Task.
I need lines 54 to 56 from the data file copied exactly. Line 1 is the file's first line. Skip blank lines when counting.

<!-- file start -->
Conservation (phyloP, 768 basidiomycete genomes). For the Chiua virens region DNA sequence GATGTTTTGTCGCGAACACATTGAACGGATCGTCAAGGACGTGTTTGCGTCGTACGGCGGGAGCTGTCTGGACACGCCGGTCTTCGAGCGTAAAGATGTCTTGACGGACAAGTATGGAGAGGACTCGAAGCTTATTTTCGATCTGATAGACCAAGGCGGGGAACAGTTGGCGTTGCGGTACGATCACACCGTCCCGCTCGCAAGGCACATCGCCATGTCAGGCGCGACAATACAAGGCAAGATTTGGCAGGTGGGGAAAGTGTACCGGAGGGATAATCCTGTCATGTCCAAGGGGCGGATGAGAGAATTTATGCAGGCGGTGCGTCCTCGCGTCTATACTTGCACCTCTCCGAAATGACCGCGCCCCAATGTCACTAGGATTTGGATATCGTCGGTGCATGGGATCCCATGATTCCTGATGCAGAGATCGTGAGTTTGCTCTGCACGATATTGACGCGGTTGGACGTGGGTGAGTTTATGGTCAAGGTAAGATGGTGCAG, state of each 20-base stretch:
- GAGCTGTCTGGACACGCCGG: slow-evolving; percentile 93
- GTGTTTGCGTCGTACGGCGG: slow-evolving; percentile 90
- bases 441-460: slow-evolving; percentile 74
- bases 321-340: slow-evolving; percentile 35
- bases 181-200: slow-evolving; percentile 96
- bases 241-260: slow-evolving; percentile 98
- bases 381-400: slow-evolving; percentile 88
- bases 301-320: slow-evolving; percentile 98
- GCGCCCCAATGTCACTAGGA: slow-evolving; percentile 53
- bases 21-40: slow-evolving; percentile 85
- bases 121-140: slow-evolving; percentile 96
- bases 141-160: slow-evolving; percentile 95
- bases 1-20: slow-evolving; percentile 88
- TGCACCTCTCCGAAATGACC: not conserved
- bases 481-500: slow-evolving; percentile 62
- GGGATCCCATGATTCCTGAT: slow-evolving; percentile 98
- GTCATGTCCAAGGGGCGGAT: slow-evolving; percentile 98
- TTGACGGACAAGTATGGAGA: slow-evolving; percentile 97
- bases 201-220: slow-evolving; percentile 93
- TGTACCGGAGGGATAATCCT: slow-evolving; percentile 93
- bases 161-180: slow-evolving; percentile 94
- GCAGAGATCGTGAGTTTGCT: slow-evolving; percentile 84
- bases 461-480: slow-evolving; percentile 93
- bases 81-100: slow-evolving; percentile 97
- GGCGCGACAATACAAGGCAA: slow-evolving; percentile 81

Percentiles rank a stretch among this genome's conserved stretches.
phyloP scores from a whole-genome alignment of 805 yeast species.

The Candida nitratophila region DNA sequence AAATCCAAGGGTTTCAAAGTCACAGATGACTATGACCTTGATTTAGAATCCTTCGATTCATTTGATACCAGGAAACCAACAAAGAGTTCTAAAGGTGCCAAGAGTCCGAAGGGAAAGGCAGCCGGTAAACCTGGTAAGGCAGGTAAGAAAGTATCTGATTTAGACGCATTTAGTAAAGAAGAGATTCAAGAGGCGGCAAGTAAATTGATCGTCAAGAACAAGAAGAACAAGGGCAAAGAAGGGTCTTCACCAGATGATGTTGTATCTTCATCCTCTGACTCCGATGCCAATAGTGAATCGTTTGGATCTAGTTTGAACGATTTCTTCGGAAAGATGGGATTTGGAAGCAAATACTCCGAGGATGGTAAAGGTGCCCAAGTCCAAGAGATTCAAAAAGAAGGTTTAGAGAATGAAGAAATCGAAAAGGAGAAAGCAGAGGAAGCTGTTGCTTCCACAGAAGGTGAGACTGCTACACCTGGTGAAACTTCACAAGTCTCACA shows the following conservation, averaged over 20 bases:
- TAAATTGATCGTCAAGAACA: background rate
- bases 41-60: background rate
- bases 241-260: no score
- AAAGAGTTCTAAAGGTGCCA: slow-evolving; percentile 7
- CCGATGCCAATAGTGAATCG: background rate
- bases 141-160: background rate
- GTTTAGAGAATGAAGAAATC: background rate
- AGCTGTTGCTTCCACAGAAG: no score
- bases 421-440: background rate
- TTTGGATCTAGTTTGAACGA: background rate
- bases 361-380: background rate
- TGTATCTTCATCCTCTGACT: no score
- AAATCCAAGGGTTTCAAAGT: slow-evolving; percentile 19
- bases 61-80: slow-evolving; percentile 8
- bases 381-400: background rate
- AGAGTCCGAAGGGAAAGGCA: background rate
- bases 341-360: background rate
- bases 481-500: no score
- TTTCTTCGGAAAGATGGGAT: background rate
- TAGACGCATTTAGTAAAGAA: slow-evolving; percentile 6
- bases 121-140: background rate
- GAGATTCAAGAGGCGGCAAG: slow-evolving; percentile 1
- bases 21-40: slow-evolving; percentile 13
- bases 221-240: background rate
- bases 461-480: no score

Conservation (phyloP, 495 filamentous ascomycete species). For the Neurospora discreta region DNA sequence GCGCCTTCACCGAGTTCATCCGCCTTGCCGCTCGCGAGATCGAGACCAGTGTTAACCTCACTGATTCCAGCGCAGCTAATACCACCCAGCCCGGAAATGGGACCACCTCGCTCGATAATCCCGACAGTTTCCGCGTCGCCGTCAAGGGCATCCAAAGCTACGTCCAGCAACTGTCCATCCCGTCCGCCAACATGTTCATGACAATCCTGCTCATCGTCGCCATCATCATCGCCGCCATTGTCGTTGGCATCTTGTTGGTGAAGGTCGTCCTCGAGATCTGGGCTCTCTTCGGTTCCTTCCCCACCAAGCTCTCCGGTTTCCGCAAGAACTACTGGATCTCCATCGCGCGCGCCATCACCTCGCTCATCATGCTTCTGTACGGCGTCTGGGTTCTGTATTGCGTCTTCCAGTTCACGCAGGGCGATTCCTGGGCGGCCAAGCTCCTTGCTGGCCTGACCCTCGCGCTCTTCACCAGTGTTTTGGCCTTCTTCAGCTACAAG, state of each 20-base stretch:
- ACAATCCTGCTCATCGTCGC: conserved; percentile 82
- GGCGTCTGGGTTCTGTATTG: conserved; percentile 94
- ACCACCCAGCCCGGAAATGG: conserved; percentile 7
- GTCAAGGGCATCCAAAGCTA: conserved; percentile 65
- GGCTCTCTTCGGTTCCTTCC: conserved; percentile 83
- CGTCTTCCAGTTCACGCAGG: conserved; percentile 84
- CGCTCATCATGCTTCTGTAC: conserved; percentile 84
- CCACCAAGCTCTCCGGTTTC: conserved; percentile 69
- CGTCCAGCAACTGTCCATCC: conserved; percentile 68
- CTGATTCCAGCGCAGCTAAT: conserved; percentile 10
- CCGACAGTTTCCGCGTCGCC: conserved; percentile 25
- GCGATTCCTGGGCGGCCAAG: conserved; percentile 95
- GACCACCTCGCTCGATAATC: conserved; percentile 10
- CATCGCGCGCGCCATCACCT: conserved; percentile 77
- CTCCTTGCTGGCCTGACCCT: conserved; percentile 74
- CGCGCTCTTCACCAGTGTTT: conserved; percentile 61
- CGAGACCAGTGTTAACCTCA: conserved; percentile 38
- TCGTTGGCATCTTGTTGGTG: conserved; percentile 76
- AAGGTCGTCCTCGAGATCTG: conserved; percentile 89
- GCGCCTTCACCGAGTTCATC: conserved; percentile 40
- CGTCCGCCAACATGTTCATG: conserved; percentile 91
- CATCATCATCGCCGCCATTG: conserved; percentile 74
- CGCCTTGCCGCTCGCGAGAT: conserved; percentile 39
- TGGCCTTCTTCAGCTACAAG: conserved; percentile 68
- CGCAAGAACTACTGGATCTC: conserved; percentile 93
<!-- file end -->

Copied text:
- bases 461-480: no score

Conservation (phyloP, 495 filamentous ascomycete species). For the Neurospora discreta region DNA sequence GCGCCTTCACCGAGTTCATCCGCCTTGCCGCTCGCGAGATCGAGACCAGTGTTAACCTCACTGATTCCAGCGCAGCTAATACCACCCAGCCCGGAAATGGGACCACCTCGCTCGATAATCCCGACAGTTTCCGCGTCGCCGTCAAGGGCATCCAAAGCTACGTCCAGCAACTGTCCATCCCGTCCGCCAACATGTTCATGACAATCCTGCTCATCGTCGCCATCATCATCGCCGCCATTGTCGTTGGCATCTTGTTGGTGAAGGTCGTCCTCGAGATCTGGGCTCTCTTCGGTTCCTTCCCCACCAAGCTCTCCGGTTTCCGCAAGAACTACTGGATCTCCATCGCGCGCGCCATCACCTCGCTCATCATGCTTCTGTACGGCGTCTGGGTTCTGTATTGCGTCTTCCAGTTCACGCAGGGCGATTCCTGGGCGGCCAAGCTCCTTGCTGGCCTGACCCTCGCGCTCTTCACCAGTGTTTTGGCCTTCTTCAGCTACAAG, state of each 20-base stretch:
- ACAATCCTGCTCATCGTCGC: conserved; percentile 82